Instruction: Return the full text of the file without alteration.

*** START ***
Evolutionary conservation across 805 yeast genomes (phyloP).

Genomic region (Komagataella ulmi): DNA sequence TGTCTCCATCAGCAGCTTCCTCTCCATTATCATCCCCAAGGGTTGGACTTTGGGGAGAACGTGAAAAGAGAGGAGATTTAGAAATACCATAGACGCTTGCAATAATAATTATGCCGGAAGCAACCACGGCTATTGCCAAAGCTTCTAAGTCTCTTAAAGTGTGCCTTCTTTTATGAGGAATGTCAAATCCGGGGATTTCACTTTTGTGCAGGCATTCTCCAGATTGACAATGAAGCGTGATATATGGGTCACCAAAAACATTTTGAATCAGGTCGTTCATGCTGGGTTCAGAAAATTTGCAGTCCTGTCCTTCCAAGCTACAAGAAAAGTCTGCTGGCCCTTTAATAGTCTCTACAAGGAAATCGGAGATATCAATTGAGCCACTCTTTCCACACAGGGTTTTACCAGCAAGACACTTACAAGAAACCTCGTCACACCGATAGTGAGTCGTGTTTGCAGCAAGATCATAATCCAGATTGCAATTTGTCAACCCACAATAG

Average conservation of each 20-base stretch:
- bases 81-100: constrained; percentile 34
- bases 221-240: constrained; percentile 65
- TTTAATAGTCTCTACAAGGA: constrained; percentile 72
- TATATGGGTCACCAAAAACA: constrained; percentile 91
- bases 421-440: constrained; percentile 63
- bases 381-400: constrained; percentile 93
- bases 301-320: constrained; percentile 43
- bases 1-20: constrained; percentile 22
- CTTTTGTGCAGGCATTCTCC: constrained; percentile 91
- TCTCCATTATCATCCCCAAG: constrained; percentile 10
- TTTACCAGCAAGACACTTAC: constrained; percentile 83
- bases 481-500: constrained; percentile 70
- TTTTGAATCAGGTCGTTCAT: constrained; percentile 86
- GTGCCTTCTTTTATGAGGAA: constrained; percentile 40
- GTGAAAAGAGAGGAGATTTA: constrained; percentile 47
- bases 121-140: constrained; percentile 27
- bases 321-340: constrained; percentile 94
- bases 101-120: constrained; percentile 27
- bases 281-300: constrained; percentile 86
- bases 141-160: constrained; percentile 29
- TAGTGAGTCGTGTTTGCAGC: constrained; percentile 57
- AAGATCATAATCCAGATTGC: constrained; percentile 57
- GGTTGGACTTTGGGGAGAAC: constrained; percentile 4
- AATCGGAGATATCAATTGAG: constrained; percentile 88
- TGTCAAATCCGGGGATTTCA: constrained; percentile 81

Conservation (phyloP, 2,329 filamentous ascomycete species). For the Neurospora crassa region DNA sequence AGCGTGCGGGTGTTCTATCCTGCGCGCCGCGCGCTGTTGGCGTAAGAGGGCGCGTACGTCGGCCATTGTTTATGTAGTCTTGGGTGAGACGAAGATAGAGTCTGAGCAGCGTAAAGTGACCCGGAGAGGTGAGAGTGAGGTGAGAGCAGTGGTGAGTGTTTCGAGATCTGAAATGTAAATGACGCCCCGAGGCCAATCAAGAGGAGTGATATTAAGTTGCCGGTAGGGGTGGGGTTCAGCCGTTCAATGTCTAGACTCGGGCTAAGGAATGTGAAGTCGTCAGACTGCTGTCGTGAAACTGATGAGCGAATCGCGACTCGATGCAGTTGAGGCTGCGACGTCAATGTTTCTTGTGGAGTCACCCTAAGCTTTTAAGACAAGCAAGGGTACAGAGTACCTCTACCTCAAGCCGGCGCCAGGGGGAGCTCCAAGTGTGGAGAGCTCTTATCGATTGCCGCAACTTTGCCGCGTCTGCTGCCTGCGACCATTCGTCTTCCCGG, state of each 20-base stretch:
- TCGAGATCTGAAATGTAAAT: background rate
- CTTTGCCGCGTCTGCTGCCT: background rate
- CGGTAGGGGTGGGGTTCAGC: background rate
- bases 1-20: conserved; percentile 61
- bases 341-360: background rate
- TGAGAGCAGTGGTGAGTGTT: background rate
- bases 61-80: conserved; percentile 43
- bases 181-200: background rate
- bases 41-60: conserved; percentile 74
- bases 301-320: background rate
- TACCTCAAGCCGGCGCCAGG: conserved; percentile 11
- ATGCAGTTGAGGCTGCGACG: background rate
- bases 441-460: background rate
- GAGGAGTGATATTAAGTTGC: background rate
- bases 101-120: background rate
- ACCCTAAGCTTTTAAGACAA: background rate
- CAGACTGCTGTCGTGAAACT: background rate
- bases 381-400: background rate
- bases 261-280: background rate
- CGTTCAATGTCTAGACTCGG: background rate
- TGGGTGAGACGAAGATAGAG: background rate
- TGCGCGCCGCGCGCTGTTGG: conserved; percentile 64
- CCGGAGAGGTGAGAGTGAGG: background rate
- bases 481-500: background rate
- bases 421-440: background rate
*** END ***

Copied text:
Evolutionary conservation across 805 yeast genomes (phyloP).

Genomic region (Komagataella ulmi): DNA sequence TGTCTCCATCAGCAGCTTCCTCTCCATTATCATCCCCAAGGGTTGGACTTTGGGGAGAACGTGAAAAGAGAGGAGATTTAGAAATACCATAGACGCTTGCAATAATAATTATGCCGGAAGCAACCACGGCTATTGCCAAAGCTTCTAAGTCTCTTAAAGTGTGCCTTCTTTTATGAGGAATGTCAAATCCGGGGATTTCACTTTTGTGCAGGCATTCTCCAGATTGACAATGAAGCGTGATATATGGGTCACCAAAAACATTTTGAATCAGGTCGTTCATGCTGGGTTCAGAAAATTTGCAGTCCTGTCCTTCCAAGCTACAAGAAAAGTCTGCTGGCCCTTTAATAGTCTCTACAAGGAAATCGGAGATATCAATTGAGCCACTCTTTCCACACAGGGTTTTACCAGCAAGACACTTACAAGAAACCTCGTCACACCGATAGTGAGTCGTGTTTGCAGCAAGATCATAATCCAGATTGCAATTTGTCAACCCACAATAG

Average conservation of each 20-base stretch:
- bases 81-100: constrained; percentile 34
- bases 221-240: constrained; percentile 65
- TTTAATAGTCTCTACAAGGA: constrained; percentile 72
- TATATGGGTCACCAAAAACA: constrained; percentile 91
- bases 421-440: constrained; percentile 63
- bases 381-400: constrained; percentile 93
- bases 301-320: constrained; percentile 43
- bases 1-20: constrained; percentile 22
- CTTTTGTGCAGGCATTCTCC: constrained; percentile 91
- TCTCCATTATCATCCCCAAG: constrained; percentile 10
- TTTACCAGCAAGACACTTAC: constrained; percentile 83
- bases 481-500: constrained; percentile 70
- TTTTGAATCAGGTCGTTCAT: constrained; percentile 86
- GTGCCTTCTTTTATGAGGAA: constrained; percentile 40
- GTGAAAAGAGAGGAGATTTA: constrained; percentile 47
- bases 121-140: constrained; percentile 27
- bases 321-340: constrained; percentile 94
- bases 101-120: constrained; percentile 27
- bases 281-300: constrained; percentile 86
- bases 141-160: constrained; percentile 29
- TAGTGAGTCGTGTTTGCAGC: constrained; percentile 57
- AAGATCATAATCCAGATTGC: constrained; percentile 57
- GGTTGGACTTTGGGGAGAAC: constrained; percentile 4
- AATCGGAGATATCAATTGAG: constrained; percentile 88
- TGTCAAATCCGGGGATTTCA: constrained; percentile 81

Conservation (phyloP, 2,329 filamentous ascomycete species). For the Neurospora crassa region DNA sequence AGCGTGCGGGTGTTCTATCCTGCGCGCCGCGCGCTGTTGGCGTAAGAGGGCGCGTACGTCGGCCATTGTTTATGTAGTCTTGGGTGAGACGAAGATAGAGTCTGAGCAGCGTAAAGTGACCCGGAGAGGTGAGAGTGAGGTGAGAGCAGTGGTGAGTGTTTCGAGATCTGAAATGTAAATGACGCCCCGAGGCCAATCAAGAGGAGTGATATTAAGTTGCCGGTAGGGGTGGGGTTCAGCCGTTCAATGTCTAGACTCGGGCTAAGGAATGTGAAGTCGTCAGACTGCTGTCGTGAAACTGATGAGCGAATCGCGACTCGATGCAGTTGAGGCTGCGACGTCAATGTTTCTTGTGGAGTCACCCTAAGCTTTTAAGACAAGCAAGGGTACAGAGTACCTCTACCTCAAGCCGGCGCCAGGGGGAGCTCCAAGTGTGGAGAGCTCTTATCGATTGCCGCAACTTTGCCGCGTCTGCTGCCTGCGACCATTCGTCTTCCCGG, state of each 20-base stretch:
- TCGAGATCTGAAATGTAAAT: background rate
- CTTTGCCGCGTCTGCTGCCT: background rate
- CGGTAGGGGTGGGGTTCAGC: background rate
- bases 1-20: conserved; percentile 61
- bases 341-360: background rate
- TGAGAGCAGTGGTGAGTGTT: background rate
- bases 61-80: conserved; percentile 43
- bases 181-200: background rate
- bases 41-60: conserved; percentile 74
- bases 301-320: background rate
- TACCTCAAGCCGGCGCCAGG: conserved; percentile 11
- ATGCAGTTGAGGCTGCGACG: background rate
- bases 441-460: background rate
- GAGGAGTGATATTAAGTTGC: background rate
- bases 101-120: background rate
- ACCCTAAGCTTTTAAGACAA: background rate
- CAGACTGCTGTCGTGAAACT: background rate
- bases 381-400: background rate
- bases 261-280: background rate
- CGTTCAATGTCTAGACTCGG: background rate
- TGGGTGAGACGAAGATAGAG: background rate
- TGCGCGCCGCGCGCTGTTGG: conserved; percentile 64
- CCGGAGAGGTGAGAGTGAGG: background rate
- bases 481-500: background rate
- bases 421-440: background rate